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South African fashion start-up Utamu promotes universal education

South African fashion start-up Utamu promotes universal education

Can business be a powerful and creative tool for demonstrating how social cooperation can lead to tremendous social, environmental, and economic progress?

That’s what Utamu, the new fashion start-up on the scene in Cape Town, has set out to do. It celebrates craftsmanship and supports children’s education simultaneously; when you buy an Utamu jacket, you’re sponsoring a term of English and Maths lessons for a young person in Masiphumelele, a small community in South Africa where more than 40,000 people live disadvantaged and poor by the legacy of apartheid.

Utamu’s background, principles and vision:

Utamu is a relatively new venture, founded in 2018 by Valentina Soldera and Diego Olaya. Valentina grew up in Italy, where her father owned a clothing brand, teaching her early on the importance of using sustainable materials to protect ourselves and the environment. She has a dual masters in law, entrepreneurship and technology at IE University, which has given her an international perspective of regulations and brought her closer to her aspiration of helping others on a global scale. Diego, on the other hand, is a social entrepreneur who founded his first business aged 15 and then studied Business in San Francisco before conducting blockchain research at an asset management company in USA and co-founding a volunteer programme for permaculture in Uganda.

This makes for a fairly energetic, accomplished pairing, particularly since both Soldera and Olaya also share a bigger vision: the desire to positively contribute to universal education. Soldera comments: “Naturally, in a world of automation, luxury seems to return to the fleeting authenticity of craftsmanship made possible only by human hands. From the artisans we work with, to the children we support, people are at the center of Utamu.

Ethical credentials:

Utamu’s organic cotton fabrics are plant-dyed and handwoven using centuries-old techniques by artisans in Mali, who receive training and dignified employment to help support their families and escape poverty. It’s a tradition that dates all the way back to 12th century, when artisans began to dye mud cloth in a bath full of leaves and branches from different plants: indigofera for blue, hibiscus flower for red and m’peku tree bark for orange.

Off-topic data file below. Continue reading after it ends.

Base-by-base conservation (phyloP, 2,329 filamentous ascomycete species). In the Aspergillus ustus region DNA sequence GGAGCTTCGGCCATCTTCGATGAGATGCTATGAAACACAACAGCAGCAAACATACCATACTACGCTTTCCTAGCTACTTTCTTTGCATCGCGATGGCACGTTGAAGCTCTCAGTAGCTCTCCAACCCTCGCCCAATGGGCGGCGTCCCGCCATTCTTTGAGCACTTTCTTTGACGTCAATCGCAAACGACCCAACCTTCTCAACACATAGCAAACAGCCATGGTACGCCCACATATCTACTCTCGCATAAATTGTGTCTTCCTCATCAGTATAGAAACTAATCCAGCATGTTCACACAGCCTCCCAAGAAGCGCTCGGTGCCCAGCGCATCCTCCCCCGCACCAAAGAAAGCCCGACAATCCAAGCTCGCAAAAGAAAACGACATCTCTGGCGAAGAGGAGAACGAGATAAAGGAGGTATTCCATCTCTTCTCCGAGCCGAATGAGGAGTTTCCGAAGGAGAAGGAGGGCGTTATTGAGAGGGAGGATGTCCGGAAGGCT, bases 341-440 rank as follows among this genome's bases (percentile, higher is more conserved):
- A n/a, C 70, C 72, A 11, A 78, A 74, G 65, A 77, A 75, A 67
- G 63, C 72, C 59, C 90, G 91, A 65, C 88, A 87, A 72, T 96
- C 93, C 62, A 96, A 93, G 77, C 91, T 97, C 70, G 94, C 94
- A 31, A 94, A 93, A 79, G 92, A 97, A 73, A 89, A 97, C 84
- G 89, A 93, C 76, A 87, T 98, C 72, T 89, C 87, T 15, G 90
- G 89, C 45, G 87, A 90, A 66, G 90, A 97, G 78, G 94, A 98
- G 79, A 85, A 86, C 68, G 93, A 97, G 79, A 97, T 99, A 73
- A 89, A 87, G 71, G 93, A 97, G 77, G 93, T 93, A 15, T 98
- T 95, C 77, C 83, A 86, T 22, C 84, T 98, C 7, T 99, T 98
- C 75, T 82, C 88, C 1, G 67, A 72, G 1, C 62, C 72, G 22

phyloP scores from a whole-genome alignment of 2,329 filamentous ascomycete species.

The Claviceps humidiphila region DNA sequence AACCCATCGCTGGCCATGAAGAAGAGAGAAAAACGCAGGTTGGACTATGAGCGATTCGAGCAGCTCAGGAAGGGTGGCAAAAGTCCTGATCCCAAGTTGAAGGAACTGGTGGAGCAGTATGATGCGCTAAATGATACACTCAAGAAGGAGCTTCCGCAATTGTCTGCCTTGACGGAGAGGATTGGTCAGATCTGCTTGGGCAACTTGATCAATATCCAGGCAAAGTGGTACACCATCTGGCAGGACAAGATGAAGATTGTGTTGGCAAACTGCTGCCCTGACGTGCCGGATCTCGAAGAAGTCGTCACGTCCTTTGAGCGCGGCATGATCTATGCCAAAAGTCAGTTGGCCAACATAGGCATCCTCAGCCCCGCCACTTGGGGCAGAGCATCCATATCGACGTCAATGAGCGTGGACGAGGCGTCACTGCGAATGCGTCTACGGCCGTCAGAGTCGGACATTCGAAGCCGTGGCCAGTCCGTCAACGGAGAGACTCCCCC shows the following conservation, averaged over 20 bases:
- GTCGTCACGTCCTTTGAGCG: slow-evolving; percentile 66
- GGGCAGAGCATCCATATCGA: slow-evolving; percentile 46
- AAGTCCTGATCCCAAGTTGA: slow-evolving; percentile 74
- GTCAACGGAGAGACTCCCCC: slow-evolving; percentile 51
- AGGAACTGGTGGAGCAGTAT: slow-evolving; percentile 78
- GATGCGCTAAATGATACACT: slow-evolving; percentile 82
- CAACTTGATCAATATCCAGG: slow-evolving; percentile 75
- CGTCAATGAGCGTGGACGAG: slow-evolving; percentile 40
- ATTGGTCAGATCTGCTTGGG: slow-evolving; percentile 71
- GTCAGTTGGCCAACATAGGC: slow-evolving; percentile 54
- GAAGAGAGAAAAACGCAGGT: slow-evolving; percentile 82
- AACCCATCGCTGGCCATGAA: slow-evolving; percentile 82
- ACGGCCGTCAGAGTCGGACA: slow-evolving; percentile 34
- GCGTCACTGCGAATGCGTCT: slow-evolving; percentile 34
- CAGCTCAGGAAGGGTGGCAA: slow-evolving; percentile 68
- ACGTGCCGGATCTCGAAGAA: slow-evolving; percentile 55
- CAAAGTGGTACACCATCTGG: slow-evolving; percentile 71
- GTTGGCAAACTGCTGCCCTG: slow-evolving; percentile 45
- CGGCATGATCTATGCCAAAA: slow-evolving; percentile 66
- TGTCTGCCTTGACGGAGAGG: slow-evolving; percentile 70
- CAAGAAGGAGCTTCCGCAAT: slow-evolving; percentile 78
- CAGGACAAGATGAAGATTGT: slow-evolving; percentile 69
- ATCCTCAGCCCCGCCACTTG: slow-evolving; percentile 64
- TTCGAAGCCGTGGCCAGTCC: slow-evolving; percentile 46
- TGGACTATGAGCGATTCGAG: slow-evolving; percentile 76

Utamu believes that radical transparency is the only way to reinvent the fashion industry. That’s why it share its production costs and the story behind its clothes: because it believes that you deserve to know what you wear.

Next steps, challenges and how you can help:

So what are the next steps for Utamu? “We want to integrate blockchain technology into the supply chain for greater transparency and accountability, and to create smart labels and a mobile experience that shows customers the production story behind a garment.”

That’s not to say any of this process has been easy. “We’ve struggled to find partners and suppliers that use ethical and chemical free products and processes,” says Soldera. “It’s also been a challenge to determine the right positioning for the brand in the ethical and luxury space, whilst still making it accessible to young professionals with a strong sense of social and environmental awareness.”

If anyone can do it, we think this pair can. If you want to help them, check out the Mali Collection which launched on Kickstarter on 27 August (early birds get up to a 35% discount). To join Utamu’s community of Gamechangers, check them out here.